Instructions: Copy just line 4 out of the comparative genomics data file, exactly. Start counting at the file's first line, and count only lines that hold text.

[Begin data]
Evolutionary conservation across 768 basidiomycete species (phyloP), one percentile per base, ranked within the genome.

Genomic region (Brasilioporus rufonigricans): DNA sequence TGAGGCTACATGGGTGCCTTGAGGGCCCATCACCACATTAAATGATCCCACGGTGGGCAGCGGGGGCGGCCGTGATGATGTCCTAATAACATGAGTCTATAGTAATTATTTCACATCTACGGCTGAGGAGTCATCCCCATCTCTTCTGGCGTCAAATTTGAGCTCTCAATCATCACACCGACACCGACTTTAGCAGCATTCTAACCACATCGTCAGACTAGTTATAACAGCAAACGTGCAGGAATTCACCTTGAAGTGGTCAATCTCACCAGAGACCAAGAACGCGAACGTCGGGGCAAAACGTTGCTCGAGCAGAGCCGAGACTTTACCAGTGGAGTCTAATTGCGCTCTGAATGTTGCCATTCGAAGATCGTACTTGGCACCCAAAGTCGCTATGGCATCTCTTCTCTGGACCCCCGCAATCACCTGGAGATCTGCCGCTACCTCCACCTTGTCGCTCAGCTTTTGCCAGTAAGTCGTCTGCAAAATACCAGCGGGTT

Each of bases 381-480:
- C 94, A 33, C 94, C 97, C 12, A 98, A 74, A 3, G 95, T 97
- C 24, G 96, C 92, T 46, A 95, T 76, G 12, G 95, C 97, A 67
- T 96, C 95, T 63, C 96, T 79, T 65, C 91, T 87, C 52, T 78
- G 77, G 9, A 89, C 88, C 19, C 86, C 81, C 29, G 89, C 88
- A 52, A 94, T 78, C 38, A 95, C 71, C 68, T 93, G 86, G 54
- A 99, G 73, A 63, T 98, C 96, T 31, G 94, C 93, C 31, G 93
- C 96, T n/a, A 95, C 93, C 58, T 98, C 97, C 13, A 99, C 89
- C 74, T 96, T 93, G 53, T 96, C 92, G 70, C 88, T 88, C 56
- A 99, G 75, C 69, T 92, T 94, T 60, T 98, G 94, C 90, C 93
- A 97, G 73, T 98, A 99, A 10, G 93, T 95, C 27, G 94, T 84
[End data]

- C 94, A 33, C 94, C 97, C 12, A 98, A 74, A 3, G 95, T 97